Fitch Upgrades West Warwick, RI’s Long-Term IDR to ‘BBB’ & GO Bonds to ‘A-‘

NEW YORK–(BUSINESS WIRE)–Fitch Ratings upgrades the following ratings on the town of West
Warwick, RI:

–Long-Term Issuer Default Rating (IDR) to ‘BBB’ from ‘BBB-‘;

–$3 million GO bonds, series 2007 to ‘A-‘ from ‘BBB-‘.

The Rating Outlook has been revised to Stable from Positive.

The Long-Term IDR reflects the town’s unsecured general credit quality;
the security rating on the GO bonds, two notches above the IDR, reflects
the enhanced recovery prospects provided by the statutory lien granted
under state law.

SECURITY

The bonds are general obligations of the town backed by its full faith
and credit and unlimited taxing authority. The Rhode Island State
General Assembly enacted amendments to Section 45-12-1 of the General
Laws to provide GO bondholders with a statutory lien on ad valorem taxes
and general fund revenues of cities and towns with priority over
creditors in the event of a bankruptcy of the issuer. Fitch believes
that this provides bondholders a substantial preferential right in a
bankruptcy proceeding.

KEY RATING DRIVERS

ISSUER DEFAULT RATING: The upgrade of the town’s Long-Term IDR to ‘BBB’
from ‘BBB-‘ reflects the stabilization of operations through pension and
OPEB reforms and long-term employee contracts. These actions, combined
with a five year operating plan, have provided budget relief, a reduced
burden on the tax base, and a lowering of the long-term liabilities
associated with retiree benefits. Fitch expects future costs tied to
salaries and pensions to pressure the budget but expectations for
moderate revenue growth combined with future revenue increases should
support such growth. School fund operating performance has been positive
resulting in excess reserves available for school operations alleviating
general fund pressure.

GENERAL OBLIGATION BOND RATING: West Warwick’s ‘A-‘ rating is two
notches above the town’s IDR reflecting the statutory lien security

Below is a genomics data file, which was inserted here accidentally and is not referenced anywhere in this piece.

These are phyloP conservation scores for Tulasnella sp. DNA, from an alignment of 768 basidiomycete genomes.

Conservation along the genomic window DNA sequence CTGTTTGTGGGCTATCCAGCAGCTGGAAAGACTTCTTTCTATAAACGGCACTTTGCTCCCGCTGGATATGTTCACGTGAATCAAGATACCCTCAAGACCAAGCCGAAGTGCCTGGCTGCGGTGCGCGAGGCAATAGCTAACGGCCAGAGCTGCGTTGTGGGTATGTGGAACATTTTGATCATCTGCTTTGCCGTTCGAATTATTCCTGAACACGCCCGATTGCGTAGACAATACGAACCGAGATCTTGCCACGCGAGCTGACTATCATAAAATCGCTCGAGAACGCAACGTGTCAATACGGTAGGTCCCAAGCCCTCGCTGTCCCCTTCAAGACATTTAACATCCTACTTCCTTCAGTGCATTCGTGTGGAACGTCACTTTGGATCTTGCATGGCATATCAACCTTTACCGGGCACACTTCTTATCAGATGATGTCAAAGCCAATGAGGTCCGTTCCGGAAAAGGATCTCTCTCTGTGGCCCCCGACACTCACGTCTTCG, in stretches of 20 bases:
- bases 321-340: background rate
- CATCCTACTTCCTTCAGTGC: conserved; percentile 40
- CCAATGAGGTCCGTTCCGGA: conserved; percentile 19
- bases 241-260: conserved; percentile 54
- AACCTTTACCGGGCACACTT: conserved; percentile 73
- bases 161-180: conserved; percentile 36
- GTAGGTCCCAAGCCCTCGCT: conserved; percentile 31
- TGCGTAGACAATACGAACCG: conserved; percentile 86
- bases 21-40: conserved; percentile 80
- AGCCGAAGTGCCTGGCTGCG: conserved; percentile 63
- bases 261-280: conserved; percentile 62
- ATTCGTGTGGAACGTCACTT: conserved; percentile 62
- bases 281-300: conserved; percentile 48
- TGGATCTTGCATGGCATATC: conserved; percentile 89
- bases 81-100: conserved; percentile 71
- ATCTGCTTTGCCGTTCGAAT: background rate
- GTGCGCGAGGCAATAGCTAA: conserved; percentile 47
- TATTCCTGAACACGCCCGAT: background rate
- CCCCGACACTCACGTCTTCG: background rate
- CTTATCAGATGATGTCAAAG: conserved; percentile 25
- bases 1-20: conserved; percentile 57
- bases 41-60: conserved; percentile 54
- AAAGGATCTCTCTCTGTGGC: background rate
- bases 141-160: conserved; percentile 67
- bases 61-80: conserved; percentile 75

attached to GO bonds issued in Rhode Island and the resulting enhanced
recovery considerations.

Economic Resource Base

West Warwick is 11 miles south of the state capital city of Providence.
The estimated 2015 population of 28,852 represents a 1.2% decline over
the 2010 census figure.

Revenue Framework: ‘bbb’ factor assessment

Property taxes make up the bulk of the city’s revenues, providing for
predictability and stability. Fitch expects future revenue growth to be
generally in line with inflation without revenue-raising measures.
Although the state statutory tax levy restrictions that limit annual tax
levy increases to 4%, with some exceptions, provide a reasonable amount
of tax raising flexibility, West Warwick does not have the independent
legal ability to raise revenues because its charter requires its budget
to be approved by voter referendum.

Expenditure Framework: ‘a’ factor assessment

Expenses have been recently controlled due to local pension reform
efforts, implementation of long-term employee contracts, and
stabilization of the town’s school fund, but Fitch expects that the
town’s overall spending needs will increase in the future at a pace
above natural revenue growth due to the demands of weakly funded
pensions and pent-up labor costs. Carrying costs related to long-term
liabilities (currently about 20% of government spending) are expected to
remain elevated, but manageable. Town control over headcount, wages,
benefits and work rules is limited by staffing and labor contracts
requirements.

Long-Term Liability Burden: ‘a’ factor assessment

Unfunded pension liabilities are elevated but somewhat offset by low
debt levels. These combined liabilities represent a moderate 18% of
personal income. Fitch does not expect debt levels to materially change
over the next few years and the town fully funds its pension and has
begun making 100% contributions toward OPEB; however, the fact that more
than 80% of the total liability figure is in the form of unfunded
pension liabilities makes the figure more variable.